The local sharemarket has escaped the latest round of global market volatility unscathed.
The benchmark top-50 index closed flat after initially falling more than 100 points, just under 1 percent, to a three-week low.
But the New Zealand market recovered halfway through the day as investors bought selected leading stocks.
Meanwhile, stock markets in other parts of the world dropped on fears that increasing numbers of Covid-19 cases would hamper economic recovery.
In Asia, Japan’s Nikkei 225 index was down by around 1 percent in Tuesday’s trade to hit its lowest level in six months.
In New York, the Dow Jones Industrial Average tumbled by more than 2 percent, while major indexes in the UK and mainland Europe also fell.
New cases are rising in some countries, fuelled by the Delta variant.
Japanese shares are now down for a fifth session in a row over concerns about the spread of the highly contagious Delta variant and that the Tokyo Olympics could worsen the health crisis.
Benchmark indexes in Hong Kong, mainland China, South Korea and Australia were also trading lower.
“Investors are concerned that the rapid spread of the Delta variant will derail the trajectory of the global recovery, notably in Asia which still has relatively low vaccination rates and where some widely used vaccines do not appear overly effective against it,” Jeff Halley, senior market analyst, from Oanda told the BBC.
“I believe we are in for a messy week ahead, with markets being driven around by sentiment and not data, as the international economic calendar is very quiet,” he added.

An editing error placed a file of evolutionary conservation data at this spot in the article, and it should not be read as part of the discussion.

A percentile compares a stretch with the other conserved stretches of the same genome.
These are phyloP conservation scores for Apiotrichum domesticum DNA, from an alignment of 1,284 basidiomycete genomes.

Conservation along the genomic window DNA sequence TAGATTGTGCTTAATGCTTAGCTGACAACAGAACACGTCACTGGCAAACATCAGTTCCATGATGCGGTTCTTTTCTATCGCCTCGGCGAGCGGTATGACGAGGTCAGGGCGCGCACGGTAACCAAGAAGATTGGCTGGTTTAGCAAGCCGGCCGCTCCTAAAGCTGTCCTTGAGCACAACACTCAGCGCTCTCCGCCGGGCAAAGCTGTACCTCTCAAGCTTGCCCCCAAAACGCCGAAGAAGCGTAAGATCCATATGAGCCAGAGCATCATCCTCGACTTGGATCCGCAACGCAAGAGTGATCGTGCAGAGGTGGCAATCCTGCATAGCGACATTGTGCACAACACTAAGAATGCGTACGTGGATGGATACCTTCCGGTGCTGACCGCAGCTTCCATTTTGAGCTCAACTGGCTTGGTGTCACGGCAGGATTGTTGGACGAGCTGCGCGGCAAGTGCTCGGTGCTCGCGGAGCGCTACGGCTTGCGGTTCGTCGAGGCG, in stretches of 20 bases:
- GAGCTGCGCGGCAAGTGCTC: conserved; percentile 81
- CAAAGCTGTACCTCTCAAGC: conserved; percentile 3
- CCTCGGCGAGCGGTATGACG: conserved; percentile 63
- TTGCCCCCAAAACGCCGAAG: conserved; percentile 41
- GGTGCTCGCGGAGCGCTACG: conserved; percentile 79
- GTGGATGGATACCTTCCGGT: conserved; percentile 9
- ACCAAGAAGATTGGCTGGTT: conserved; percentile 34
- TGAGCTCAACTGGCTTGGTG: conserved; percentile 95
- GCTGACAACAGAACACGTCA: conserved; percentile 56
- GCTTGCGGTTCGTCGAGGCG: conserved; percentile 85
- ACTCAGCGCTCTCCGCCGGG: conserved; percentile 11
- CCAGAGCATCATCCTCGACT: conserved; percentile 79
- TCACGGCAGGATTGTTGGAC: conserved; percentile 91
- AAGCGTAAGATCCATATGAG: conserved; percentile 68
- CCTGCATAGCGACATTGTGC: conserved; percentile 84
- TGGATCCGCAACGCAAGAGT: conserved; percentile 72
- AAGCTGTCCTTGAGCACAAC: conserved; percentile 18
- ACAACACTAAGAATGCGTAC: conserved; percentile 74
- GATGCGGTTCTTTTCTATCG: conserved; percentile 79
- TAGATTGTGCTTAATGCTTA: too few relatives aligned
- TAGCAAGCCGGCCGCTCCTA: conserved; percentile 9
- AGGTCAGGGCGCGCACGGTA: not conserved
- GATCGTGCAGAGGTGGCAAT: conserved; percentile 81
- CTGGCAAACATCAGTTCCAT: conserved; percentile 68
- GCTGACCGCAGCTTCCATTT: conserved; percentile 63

At a media briefing, US President Joe Biden urged Americans to get vaccinated in order to ensure the economy can remain open.
Concerns among US investors spiked after Los Angeles imposed an indoor mask mandate again over the weekend.
On Monday, the Dow Jones Industrial Average dropped 2.1 percent in its worst session of 2021. The Nasdaq Composite Index, which hosts a lot of tech companies shed 1.1 percent to 14,274.98.
Commenting on how markets performed on Monday, President Biden said: “That’s not how I judge economic growth.”
His comments came after data published last week showed prices in the US spiked again in June, driven higher by the cost of used cars and food increasing.
He said that the increase in inflation was expected to be temporary, but he understood that unchecked inflation over the long term would pose a “real challenge” to the economy.